52.1 \ 234

With her impassioned stint as a botanical researcher reaching its zenith here, Aelrn Lkcd took a moment to appreciate the live workings of her lab. Previously only a project in the aetherscape, this amazing concept was being given its best chance with the resources and motivation of the allied effort.

This was a possibility to turn tragic casualties into collaborative progress of understanding. Not to make a wrong right, but to get good from bad, maybe just one slightly more beautiful future. This is the kind of scenario the Vedani preferred, and had believed possible in the beginning when they first discovered people similar to themselves in alliance with others even more different. Now, the Vedani were choosing to fight for self-preservation from a civilization that had shown potential to turn successfully hostile on a species-threatening scale. Some, like Aelrn, were yet convinced that the future could be better in concert than in conflict. What she’d been discovering could make that possibility nearer, making amends and bonds during the process of resolution. The aetheric Symbias trees expressed total acceptance and support of this intention.

From the curve in the room where she stood observing, the lead researcher watched the different stations. There were the test patches of soil, large enough for two to four people to sit upon the imported earth. There they tested and refined soil-to-aetherscape readings. It looked like people sitting on the dirt and patting it occasionally, sometimes sinking their fingers into it. Aelrn closed her eyes and peered into the aetherlab, where each pat of the soil elicited sonic dialogue from the energetic Symbias treeforms. They pulsed with brightness, especially around the roots, some of which terminated in a carefully coded, self-iterating pocket of formulae. These pockets were encased by the electric outline of a spike.

Opening her eyes, Aelrn set her gaze on the long bench of toolforms receiving refinements. Here lay spikes of corresponding shape, which themselves pulsed as they received information from the formulae responding to the energetic trees. These daggerlike spikes were hollow, eight-sided for specific resonances, with a chamber of intersecting rings at the top of a hilt that could be gripped by the mekasuits. Two engineers were there working on these round upper chambers, laying light circuitry and pressurizing elemental vapors. This tool should pulse when one of the others pats the soil. The prototypes were receiving, but the connection needed work in order to be strong, sure, and complex.

Confusion Panels


— Sunday 12:00 GMT – Xenos! Aliens, in SFChannel 5 [The Infinite Library], Track: Media
Type: PanelMike Brooks, Robert S Malan, Allen Stroud, Eva L. Elasigue, Shiv Ramdas

What’s the magic number of aliens in sci-fi? Zero, like Firefly? All of them, like Star Wars? Somewhere in between? What are the pros and cons of featuring aliens in science fiction? Do they encourage us to examine our humanity in contrast to them, or does this promote an idea of “”humanity”” as a homogenous mass?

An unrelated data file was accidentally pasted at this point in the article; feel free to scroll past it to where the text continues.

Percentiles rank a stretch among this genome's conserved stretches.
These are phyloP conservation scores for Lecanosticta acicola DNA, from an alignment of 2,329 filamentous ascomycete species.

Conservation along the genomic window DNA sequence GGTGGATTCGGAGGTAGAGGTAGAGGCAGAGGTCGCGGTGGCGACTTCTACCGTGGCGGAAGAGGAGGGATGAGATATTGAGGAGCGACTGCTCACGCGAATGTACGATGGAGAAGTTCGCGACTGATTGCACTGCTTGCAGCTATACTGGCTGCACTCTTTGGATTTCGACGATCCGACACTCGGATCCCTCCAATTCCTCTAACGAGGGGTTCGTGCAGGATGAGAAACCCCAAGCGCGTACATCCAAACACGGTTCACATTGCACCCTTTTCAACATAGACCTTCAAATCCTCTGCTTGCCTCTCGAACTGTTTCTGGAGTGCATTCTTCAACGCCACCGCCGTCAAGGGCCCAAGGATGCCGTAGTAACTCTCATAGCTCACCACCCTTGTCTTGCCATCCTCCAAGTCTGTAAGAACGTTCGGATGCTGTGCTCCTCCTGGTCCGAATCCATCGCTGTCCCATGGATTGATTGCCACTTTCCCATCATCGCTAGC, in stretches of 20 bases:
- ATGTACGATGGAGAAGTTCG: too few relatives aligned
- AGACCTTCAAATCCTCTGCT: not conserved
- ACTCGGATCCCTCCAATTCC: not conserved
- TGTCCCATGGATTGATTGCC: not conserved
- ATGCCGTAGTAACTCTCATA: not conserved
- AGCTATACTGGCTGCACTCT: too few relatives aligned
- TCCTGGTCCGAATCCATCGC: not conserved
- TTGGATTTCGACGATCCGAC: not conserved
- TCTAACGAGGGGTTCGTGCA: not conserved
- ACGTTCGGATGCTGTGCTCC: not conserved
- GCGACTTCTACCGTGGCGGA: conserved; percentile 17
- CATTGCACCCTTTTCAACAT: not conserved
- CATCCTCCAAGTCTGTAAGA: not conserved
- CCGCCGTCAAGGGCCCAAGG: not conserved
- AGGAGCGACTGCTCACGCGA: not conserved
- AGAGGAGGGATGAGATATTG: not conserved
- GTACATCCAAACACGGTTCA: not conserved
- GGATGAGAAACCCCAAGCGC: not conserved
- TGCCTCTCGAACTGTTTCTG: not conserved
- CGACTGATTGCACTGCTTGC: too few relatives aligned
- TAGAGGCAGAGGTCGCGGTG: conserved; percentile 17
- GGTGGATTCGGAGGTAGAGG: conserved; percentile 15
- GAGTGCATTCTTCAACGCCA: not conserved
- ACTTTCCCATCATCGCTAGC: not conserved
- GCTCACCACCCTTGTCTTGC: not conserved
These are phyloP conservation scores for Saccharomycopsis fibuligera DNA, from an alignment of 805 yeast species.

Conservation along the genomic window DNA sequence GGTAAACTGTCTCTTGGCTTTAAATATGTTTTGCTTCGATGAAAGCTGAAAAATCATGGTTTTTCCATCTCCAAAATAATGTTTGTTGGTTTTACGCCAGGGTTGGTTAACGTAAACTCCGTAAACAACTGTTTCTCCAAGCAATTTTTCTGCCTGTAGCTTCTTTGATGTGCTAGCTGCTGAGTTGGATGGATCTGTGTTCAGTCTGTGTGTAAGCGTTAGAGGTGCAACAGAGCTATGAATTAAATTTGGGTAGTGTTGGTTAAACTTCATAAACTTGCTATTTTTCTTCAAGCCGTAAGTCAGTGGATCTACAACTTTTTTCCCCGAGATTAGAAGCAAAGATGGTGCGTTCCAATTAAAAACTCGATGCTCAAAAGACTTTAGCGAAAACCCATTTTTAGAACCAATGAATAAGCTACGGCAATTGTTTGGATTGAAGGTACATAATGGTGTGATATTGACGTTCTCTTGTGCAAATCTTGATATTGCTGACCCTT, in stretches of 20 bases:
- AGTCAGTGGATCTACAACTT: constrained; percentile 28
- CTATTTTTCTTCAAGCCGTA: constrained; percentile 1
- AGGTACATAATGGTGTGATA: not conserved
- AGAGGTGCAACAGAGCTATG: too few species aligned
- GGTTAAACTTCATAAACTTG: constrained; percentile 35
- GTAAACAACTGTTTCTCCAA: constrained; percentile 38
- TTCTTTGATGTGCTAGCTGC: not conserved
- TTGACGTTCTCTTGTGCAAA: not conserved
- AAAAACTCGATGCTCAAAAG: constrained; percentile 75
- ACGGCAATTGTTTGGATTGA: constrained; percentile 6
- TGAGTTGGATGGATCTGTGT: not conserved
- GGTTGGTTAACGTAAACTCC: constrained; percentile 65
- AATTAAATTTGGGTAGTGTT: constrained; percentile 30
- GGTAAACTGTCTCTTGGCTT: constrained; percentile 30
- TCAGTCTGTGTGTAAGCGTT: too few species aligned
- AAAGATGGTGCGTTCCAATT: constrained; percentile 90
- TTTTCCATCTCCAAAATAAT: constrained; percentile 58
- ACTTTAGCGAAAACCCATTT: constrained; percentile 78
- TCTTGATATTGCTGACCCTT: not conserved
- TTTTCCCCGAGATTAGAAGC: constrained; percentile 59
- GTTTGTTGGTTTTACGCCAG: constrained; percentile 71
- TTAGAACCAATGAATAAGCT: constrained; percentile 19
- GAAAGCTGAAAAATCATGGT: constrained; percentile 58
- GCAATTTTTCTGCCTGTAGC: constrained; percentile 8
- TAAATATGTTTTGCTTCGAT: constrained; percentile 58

— Sunday 14:00 – Readings: Eva Elasigue and Neil Williamson, Reading Space 2, Track: Books & Lit
Type: Reading Neil Williamson, Eva L. Elasigue

Eva Elasigue example works: Bones Of Starlight Neil Williamson example works: Queen Of Clouds, The Memoirist

— Monday 13:00 – Kaffeeklatsch: Eva Elasigue, Klatsch Space 1, Track: Books & Lit
Type: Discussion Group Eva L. Elasigue



— Friday 18:00 – The Magical Musical Mystery Machine Tour! Channel 5 [The Infinite Library]Track: Media
Type: Panel Dan Abnett, Eva L. Elasigue, Michael Carroll

Comics with music, and comics turning into music; everything from 2000AD’s Lawless The Musical to Jem & The Holograms to Spiderman Turn Off The Dark

51.3 \ 233

The four of them hollered with laughter. Human dimensions tickle, and getting here was hilariously weird for all of them. They continued dissolving, or resolving, in giggles as they broke their group hug and started looking around. Captain Wendel touched parts of Drift X as she moved, and they were solid, yet still alive (though in the more familiar way).

They were parked in a glen surrounded by tall, straight trees. A bright noontime sky shone golden-hued, and the three moons told Wendel they were on Primatris. In the distance across the meadow sat the Clearpath, looking scrubbed. The sight took her breath away, and she floundered toward the hatch and hit the opener. Continuing to peer out, she saw that people were bringing firewood into the ship. Leiv’s delivering wood? That can’t be earning him much, but the food’s probably good.

As the hatch finished opening and Wendel spilled out of it, she saw Leiv step out of his hold. It gave her the silliest grin as she broke into a run. Her limbs don’t normally flap around this much when she’s running, but okay. Relieved laughter sobbed gently from her as she flapped a hand up in the air while galloping toward him. Heads turned as they just noticed the ship there, and Leiv saw her. He’d just taken an armload of wood, and he took a step toward her and dropped it to one side. Wendel must have been running pretty fast, because Leiv had just reached out his hand when her outstretched hand met his. Leaning against that hand like a solid wall of safety, Wendel drooped panting and grinning, and he softened like he could finally relax for a minute.

51.2 \ 233

“Can you also think about what you think he’d be doing right now?” Greezmo said this as they peered attentively at the ship inhaling the scent of the necklace.

“Sure I can, that’s natural to me.” If he had his ship (which he should), in this state of emergency he might be helping people that the system would overlook (since he’s a free agent). Country living is where he came from, so that’s where he might be. People who could use the help but only ask each other for it. He finds a way to become one of them if he isn’t already. He would listen to find out what they needed, and then do what was simplest for him at the best possible price. She choked up a little on these many reasons why she loves him. “I think it’s helping,” Greezmo said reassuringly. “Of course your guesses can’t be exact, but they’ll be as close as close can be, and we have some tendencies of probability to get that even closer, close enough but not so close that we land on him… so to speak.”